Washington, DC (March 3, 2010) – The National Association of Criminal Defense Lawyers (NACDL) has been fighting in the Illinois courts since Feb. 2007 to secure access to data and other materials related to the Chicago Police Department’s controversial, taxpayer-funded report on lineups and eyewitness procedures. The report sets forth highly controversial, and widely criticized conclusions that current eyewitness procedures—those that use traditional line ups where all suspects stand in a room together—are more effective than new procedures used in other American cities to reduce errors that can lead to wrongful convictions. Although academic research has consistently found that sequential, double-blind identification procedures substantially reduce false identifications, the report claimed that in “real life” lineups, the traditional method was more reliable. The Chicago, Evanston and Joliet police departments participated in the study with the Illinois State Police.
NACDL efforts to secure the underlying data from the taxpayer-funded report have faced years of roadblocks erected by three of the police departments involved—Chicago, Joliet, and the Illinois State Police. Evanston is the only municipality to agree to turn over their data. The denial of NACDL’s informal and formal FOIA requests had left no alternative but litigation. Last week, in a consolidated appeal, the Appellate Court of Illinois, First Judicial District issued a sweeping reversal of lower court decisions limiting NACDL access to the data underlying this controversial report.
As maintained throughout by NACDL, the court ultimately found that there is a “vital public interest in the disclosure of these documents.” The court found that the police departments failed to discharge their burden to show that the law enforcement exemptions shield any of the police documents from disclosure (after appropriate redaction). And the police departments’ wholesale assertions of undue burden were categorically rejected. The court’s remand does afford the opportunity for redaction or withholding of certain documents, with the police departments bearing the burden to demonstrate why any specific document or information would compromise law enforcement or privacy, in which case the data would be presented to the court for an in camera review. But the court was clear that they must produce the actual lineup photos and photo arrays photos; the privacy exemption does not apply to those.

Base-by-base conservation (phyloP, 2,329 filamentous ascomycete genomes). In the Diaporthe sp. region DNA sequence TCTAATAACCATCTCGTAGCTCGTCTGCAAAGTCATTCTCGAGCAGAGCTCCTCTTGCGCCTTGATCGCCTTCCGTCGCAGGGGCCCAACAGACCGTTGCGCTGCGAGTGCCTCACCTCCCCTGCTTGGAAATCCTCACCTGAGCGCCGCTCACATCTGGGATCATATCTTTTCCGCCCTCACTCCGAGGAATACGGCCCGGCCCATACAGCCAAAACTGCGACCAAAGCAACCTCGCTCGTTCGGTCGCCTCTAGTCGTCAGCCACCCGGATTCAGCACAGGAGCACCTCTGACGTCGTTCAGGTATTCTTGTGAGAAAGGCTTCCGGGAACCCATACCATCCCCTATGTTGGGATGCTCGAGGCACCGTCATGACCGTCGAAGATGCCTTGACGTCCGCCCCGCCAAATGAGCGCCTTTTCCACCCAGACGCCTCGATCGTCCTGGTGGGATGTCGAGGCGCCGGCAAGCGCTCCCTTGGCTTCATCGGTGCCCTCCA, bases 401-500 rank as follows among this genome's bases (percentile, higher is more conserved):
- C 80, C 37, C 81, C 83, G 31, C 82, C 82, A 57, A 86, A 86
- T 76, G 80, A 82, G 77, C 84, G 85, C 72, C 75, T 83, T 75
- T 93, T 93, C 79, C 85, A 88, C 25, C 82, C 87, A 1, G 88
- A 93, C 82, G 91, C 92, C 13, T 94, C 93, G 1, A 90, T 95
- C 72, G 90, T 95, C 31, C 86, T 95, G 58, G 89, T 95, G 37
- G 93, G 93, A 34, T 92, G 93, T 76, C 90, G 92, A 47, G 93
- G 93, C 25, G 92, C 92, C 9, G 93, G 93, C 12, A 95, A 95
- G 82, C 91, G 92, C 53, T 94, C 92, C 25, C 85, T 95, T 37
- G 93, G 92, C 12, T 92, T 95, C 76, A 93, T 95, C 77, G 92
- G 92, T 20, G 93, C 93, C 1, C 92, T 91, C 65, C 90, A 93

Northwestern Law School’s MacArthur Justice Center, a Chicago-based public interest law firm, filed the suit on behalf of NACDL. “Wrongful convictions happen too frequently to ignore, and many of them are the direct result of erroneous eyewitness identification,” said Locke Bowman, legal director of the MacArthur Justice Center and attorney for NACDL. “The fact that the Chicago and Illinois Police Departments are not curious as to why their research goes against so many other legal experts’ scientific research and professional opinions remains deeply disconcerting. Our client, NACDL, has a right to see the data behind a taxpayer-funded study, and we’ve been asking the courts for some time to direct these police departments to turn the information over immediately. Last week’s appellate decision directing disclosure to NACDL of this data is a tremendous victory for fairness and justice.”
For more information and documents about NACDL’s Illinois Eyewitness Identification Litigation, including a copy of the February 25, 2010, Appellate Court reversal, please click here.
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The National Association of Criminal Defense Lawyers is the preeminent organization advancing the mission of the criminal defense bar to ensure justice and due process for persons accused of crime or wrongdoing. A professional bar association founded in 1958, NACDL's many thousands of direct members in 28 countries – and 90 state, provincial and local affiliate organizations totaling up to 40,000 attorneys – include private criminal defense lawyers, public defenders, military defense counsel, law professors and judges committed to preserving fairness and promoting a rational and humane criminal justice system.